Acknowledgements

  1. Top of page
  2. Abstract
  3. Introduction
  4. Results and Discussion
  5. Conclusions
  6. Acknowledgements
  7. Literature Cited
  8. Supporting Information

We thank Tim Wright for investing considerable effort in the early stages of work on this manuscript. Christine Dahlin was supported by a New Mexico State University Commission for Higher Education Fellowship and by the University of Pittsburgh at Johnstown Department of Biology. Lauryn Benedict was supported by the University of Northern Colorado's School of Natural and Health Sciences. The manuscript was improved by comments from David Logue, Mark Hauber and two anonymous reviewers. Most of all, we thank our colleagues who have collected so much excellent data on avian vocal duets.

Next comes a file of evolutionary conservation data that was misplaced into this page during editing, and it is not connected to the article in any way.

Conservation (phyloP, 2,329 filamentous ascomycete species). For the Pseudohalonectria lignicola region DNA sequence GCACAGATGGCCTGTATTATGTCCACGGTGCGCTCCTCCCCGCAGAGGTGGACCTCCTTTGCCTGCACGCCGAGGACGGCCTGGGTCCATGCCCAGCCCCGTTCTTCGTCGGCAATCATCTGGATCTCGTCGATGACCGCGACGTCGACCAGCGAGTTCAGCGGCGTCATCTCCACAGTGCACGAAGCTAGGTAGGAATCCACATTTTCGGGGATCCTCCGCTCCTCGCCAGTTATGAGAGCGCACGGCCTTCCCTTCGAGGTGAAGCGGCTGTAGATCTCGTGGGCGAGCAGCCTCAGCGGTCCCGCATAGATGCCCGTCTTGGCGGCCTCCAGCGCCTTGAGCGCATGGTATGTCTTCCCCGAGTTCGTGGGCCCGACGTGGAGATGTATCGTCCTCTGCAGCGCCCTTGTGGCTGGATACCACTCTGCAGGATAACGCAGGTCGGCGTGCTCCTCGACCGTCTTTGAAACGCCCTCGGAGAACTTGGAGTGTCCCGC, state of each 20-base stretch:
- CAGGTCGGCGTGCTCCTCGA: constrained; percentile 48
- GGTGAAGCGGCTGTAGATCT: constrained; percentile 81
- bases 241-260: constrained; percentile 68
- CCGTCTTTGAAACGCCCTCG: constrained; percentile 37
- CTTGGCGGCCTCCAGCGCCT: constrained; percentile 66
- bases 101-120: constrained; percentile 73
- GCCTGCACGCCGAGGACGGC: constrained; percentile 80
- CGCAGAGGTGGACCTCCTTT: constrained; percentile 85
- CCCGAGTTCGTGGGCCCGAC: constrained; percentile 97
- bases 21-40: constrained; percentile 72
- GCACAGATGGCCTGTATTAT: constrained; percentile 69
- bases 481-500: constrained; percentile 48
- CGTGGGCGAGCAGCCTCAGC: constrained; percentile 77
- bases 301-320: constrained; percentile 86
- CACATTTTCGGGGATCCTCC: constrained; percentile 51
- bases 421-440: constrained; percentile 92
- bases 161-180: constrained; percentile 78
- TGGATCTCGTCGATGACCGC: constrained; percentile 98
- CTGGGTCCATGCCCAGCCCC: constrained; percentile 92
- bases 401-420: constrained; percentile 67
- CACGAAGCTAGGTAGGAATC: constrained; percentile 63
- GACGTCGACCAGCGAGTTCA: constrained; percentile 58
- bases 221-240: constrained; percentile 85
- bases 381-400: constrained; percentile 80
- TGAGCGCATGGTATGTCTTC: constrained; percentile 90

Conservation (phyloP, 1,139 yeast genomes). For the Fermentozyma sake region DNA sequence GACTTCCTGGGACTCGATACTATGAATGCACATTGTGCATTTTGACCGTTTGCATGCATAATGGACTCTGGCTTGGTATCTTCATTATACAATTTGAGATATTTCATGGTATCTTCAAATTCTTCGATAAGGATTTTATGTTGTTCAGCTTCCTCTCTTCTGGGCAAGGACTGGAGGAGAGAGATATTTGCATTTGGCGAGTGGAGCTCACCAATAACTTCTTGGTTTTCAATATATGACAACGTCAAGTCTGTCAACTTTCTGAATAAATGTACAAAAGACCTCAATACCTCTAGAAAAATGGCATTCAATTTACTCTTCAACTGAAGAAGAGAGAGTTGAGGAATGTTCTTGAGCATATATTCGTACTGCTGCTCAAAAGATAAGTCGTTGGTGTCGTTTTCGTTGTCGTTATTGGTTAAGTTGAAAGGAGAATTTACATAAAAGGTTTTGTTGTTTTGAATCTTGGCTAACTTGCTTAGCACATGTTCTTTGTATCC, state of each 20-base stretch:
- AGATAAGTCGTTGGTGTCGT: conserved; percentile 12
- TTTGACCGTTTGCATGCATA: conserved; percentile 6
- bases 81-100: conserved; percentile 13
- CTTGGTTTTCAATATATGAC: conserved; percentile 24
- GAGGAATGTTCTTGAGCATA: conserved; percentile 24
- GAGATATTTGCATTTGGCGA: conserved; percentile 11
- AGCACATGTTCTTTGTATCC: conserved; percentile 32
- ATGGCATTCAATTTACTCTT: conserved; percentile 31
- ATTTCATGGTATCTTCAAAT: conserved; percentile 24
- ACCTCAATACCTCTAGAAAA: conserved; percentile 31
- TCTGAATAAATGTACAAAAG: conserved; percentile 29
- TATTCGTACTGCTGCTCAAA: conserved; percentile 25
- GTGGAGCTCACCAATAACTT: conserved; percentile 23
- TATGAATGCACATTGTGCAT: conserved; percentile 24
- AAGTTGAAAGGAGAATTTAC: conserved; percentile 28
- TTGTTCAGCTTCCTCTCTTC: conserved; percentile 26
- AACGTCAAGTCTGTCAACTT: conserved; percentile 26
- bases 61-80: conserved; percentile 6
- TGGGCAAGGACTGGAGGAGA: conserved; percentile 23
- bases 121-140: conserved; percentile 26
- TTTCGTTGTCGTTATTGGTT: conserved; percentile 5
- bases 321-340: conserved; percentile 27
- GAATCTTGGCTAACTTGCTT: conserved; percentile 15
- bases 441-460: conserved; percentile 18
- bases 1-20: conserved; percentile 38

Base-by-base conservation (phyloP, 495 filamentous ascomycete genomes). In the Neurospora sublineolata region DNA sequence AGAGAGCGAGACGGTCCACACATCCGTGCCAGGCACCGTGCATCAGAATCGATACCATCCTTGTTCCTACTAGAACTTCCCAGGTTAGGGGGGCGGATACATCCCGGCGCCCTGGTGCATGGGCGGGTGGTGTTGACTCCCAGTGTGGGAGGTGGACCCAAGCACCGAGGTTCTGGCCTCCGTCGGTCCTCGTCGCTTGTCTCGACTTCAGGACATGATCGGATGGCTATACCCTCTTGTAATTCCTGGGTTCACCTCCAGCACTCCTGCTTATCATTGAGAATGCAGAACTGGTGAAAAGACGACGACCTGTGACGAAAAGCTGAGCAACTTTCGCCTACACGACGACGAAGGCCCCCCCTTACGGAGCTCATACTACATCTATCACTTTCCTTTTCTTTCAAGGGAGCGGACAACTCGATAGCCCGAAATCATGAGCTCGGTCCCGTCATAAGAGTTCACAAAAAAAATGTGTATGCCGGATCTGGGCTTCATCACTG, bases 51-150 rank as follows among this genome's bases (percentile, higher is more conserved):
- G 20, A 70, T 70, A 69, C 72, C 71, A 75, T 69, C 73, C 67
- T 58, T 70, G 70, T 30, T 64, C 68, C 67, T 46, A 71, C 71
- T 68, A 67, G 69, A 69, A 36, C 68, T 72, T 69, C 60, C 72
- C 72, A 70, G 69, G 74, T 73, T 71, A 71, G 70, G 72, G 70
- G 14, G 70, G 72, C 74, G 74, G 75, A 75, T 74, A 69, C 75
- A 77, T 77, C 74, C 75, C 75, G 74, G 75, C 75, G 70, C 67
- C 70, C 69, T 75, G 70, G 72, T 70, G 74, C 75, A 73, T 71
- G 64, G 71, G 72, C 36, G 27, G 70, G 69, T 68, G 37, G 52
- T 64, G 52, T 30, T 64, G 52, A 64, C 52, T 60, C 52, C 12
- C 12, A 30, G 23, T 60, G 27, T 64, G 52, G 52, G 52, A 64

Literature Cited

  1. Top of page
  2. Abstract
  3. Introduction
  4. Results and Discussion
  5. Conclusions
  6. Acknowledgements
  7. Literature Cited
  8. Supporting Information
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Supporting Information

  1. Top of page
  2. Abstract
  3. Introduction
  4. Results and Discussion
  5. Conclusions
  6. Acknowledgements
  7. Literature Cited
  8. Supporting Information
FilenameFormatSizeDescription
eth12182-sup-0001-AppendixS1.xlsxapplication/msexcel22KAppendix S1: Table with duet function data, life history data and duet structure data broken down by species.
eth12182-sup-0002-AppendixS2.pdfapplication/PDF51KAppendix S2: Measurements and definitions.
eth12182-sup-0003-AppendixS3.pdfapplication/PDF107KAppendix S3: References of Appendices S1 and S2.